Investing in ports, airports, railways, water, healthcare and broadband will prove “critical” to protecting Ireland’s exports to the UK, the British Irish Chamber of Commerce (BICC) has said.
Some 400,000 jobs depend on having the necessary infrastructure in place to facilitate trade, and spending needs to be carefully considered, it said.
A breakfast briefing heard that investment in infrastructure was a “prerequisite” to facilitating trade.
“In preparing for Brexit, it is essential that both the UK and Ireland have the necessary infrastructure in place to support out exporting capacity,” Director General of the BICC, John McGrane, said.
“400,000 jobs on our islands depend on this. With this in mind, we need to have a look carefully at how infrastructure expenditure can help Brexit-proof our economy in the medium to long-term.”
The conference heard that a National Infrastructure Commission to assess projects in an “impartial, non-political” manner.
Housing Minister Eoghan Murphy said that under Project Ireland 2040, which sets out the long-term planning and €116bn capital investment programme, some €11.6bn would be invested in social housing over the next decade, along with up to €1.3bn on a new water supply project for Dublin, €10.9bn in health, €4.8bn in ports and airports, and more than €7bn on roads.
“We have clear capital envelopes out to 2027, which allows us to plan on a long-term basis,” the minister said.
“Project Ireland 2040 will help prepare Ireland for Brexit by taking a radically different approach to future planning and by investing in critical infrastructure. By enhancing the capacity of our ports, airports, public transport, broadband and housing, businesses in Ireland can develop new trading links across the globe.”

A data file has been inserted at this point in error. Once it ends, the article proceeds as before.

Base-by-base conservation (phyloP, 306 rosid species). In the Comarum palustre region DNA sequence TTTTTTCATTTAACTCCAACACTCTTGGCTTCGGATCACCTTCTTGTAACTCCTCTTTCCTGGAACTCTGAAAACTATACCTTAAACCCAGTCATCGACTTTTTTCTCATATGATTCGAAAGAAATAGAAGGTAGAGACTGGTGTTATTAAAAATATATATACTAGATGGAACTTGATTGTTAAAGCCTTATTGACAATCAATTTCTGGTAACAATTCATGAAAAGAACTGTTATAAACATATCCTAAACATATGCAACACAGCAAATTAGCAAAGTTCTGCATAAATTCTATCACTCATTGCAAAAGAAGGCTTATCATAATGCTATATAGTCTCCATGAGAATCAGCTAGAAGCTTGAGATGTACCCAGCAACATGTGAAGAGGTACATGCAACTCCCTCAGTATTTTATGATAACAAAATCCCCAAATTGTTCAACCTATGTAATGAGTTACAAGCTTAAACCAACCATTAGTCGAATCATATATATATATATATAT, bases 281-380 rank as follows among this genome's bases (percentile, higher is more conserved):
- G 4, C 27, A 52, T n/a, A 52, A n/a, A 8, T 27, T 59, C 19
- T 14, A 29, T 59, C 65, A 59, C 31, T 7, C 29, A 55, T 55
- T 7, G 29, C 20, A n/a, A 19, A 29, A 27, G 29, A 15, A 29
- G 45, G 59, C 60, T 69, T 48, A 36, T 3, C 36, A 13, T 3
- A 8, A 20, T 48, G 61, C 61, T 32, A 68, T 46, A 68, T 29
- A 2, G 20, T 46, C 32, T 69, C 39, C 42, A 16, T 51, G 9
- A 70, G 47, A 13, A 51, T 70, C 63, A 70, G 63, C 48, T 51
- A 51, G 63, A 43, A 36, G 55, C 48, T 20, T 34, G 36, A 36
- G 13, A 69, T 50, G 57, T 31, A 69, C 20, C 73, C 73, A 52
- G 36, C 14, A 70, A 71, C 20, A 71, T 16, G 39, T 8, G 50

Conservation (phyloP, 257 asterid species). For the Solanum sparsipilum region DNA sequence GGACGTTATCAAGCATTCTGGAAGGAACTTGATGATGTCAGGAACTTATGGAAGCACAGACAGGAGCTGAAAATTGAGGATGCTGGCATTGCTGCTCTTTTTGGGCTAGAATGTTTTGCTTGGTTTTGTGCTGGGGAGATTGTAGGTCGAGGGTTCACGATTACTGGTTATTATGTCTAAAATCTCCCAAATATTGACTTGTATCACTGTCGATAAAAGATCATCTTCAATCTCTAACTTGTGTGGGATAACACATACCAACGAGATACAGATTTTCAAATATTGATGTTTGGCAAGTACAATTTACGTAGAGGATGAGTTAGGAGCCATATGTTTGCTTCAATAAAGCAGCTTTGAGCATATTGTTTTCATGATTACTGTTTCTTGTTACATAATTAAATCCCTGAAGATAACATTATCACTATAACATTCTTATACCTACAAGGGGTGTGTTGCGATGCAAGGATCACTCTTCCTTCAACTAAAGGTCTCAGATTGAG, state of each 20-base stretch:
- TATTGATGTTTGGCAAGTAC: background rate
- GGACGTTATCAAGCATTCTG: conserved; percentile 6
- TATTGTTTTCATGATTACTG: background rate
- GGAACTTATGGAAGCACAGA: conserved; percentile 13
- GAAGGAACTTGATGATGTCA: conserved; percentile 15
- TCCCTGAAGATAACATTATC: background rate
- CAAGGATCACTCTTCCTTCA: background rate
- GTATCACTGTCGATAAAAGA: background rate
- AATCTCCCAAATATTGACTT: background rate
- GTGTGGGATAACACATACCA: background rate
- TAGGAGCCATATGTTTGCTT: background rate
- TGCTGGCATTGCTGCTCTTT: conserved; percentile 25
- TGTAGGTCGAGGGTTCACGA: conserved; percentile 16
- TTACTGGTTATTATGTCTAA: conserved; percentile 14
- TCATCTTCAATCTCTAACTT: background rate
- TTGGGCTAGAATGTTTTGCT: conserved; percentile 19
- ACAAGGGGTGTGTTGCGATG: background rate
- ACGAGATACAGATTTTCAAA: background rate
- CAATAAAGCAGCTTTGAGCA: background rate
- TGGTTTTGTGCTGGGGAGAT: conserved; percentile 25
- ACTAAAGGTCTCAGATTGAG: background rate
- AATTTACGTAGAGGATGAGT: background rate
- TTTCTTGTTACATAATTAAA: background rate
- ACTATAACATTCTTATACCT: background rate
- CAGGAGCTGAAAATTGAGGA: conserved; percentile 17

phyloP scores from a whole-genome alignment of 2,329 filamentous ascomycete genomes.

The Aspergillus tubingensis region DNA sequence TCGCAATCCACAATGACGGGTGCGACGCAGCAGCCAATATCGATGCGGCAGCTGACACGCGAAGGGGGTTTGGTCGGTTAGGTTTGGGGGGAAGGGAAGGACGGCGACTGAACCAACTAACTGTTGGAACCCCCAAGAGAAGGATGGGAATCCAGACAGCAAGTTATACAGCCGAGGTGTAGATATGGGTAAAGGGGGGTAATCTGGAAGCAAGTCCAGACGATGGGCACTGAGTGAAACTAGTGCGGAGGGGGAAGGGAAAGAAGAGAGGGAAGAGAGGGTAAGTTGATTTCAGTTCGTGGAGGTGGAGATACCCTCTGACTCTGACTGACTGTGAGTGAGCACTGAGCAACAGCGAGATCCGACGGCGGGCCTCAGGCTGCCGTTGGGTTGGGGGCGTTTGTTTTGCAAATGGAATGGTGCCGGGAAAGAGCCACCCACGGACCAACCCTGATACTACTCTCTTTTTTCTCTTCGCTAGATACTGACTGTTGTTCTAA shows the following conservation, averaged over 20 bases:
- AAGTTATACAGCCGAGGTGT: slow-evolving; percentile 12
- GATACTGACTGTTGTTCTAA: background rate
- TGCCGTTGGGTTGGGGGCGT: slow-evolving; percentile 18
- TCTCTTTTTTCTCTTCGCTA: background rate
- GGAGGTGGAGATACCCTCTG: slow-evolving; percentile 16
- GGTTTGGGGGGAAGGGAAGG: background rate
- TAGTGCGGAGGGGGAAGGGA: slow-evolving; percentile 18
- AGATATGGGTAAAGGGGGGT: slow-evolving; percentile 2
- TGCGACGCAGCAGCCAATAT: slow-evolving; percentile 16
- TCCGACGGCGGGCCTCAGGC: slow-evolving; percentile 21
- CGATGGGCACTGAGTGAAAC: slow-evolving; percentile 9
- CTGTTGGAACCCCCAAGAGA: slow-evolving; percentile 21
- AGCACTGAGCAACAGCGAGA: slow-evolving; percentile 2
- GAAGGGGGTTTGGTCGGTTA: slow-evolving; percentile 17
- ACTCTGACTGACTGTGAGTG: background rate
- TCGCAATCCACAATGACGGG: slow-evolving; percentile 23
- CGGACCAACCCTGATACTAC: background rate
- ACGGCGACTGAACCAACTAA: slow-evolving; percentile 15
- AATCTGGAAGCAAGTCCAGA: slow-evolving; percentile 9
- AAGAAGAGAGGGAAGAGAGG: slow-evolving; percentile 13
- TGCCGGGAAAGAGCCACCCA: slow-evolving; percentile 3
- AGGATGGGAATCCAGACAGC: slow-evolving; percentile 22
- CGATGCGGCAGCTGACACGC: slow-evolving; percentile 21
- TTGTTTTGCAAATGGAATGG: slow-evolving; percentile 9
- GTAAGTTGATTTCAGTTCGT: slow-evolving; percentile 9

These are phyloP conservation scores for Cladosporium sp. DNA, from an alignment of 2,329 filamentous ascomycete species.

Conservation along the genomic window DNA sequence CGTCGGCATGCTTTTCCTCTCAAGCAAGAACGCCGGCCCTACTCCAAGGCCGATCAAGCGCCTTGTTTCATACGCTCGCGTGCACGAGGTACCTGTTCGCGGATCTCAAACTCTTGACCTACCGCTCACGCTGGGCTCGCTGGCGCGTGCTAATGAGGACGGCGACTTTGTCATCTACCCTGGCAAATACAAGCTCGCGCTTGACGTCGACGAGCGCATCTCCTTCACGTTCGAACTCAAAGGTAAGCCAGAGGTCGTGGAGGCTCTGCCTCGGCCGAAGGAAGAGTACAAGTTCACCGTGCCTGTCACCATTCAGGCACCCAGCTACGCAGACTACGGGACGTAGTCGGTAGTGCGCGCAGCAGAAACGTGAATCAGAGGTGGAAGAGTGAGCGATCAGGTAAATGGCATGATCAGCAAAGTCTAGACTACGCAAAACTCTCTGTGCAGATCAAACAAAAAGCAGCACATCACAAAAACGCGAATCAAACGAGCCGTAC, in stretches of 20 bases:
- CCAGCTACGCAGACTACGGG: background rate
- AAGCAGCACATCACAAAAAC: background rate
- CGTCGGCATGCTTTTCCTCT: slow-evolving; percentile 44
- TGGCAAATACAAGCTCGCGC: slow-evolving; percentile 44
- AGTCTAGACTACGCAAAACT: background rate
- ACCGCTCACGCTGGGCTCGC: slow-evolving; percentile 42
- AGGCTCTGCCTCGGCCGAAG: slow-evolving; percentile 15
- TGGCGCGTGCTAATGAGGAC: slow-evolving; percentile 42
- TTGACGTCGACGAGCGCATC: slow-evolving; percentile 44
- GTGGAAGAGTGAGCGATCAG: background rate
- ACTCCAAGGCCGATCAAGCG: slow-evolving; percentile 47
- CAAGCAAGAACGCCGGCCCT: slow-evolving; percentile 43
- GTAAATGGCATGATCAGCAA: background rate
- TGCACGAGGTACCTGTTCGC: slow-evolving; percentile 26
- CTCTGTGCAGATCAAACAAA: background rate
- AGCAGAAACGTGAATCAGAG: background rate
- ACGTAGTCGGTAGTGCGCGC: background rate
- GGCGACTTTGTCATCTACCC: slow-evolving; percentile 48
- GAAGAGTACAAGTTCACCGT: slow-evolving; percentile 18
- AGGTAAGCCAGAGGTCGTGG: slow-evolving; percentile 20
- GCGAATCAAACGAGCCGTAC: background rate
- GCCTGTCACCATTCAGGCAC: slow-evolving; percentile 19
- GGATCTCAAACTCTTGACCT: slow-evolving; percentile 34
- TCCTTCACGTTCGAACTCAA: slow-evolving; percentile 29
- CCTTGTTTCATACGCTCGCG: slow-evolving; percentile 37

Speaking after, Mr Murphy said the spending plan was based on a “prudent assessment” of the implications Brexit would have on the Irish economy.
“In terms of our projections for growth, we’ve taken a very prudent assessment of the average rate of growth. We’ve taken a harder scenario than what might be realised,” he said.
“We haven’t based our infrastructure investment or growth targets on the best case scenario, we’ve based it on a mid-level range on what might be achieveable.
“Regardless of whether it’s a hard Brexit or soft Brexit, or an orderly Brexit or disorderly Brexit, we will make sure we are investing in key pieces of infrastructure which will not just protect us from those types of scenarios, but which will enhance our competitiveness generally.”
Among the Brexit-specific measures included assessing the possibility of implementing high-speed rail to Belfast from Dublin, improved road connectivity and reopening the Ulster Canal.
Mr Murphy said the Government was working with Northern Ireland to ensure that proceeds identified as mutually beneficial could proceed.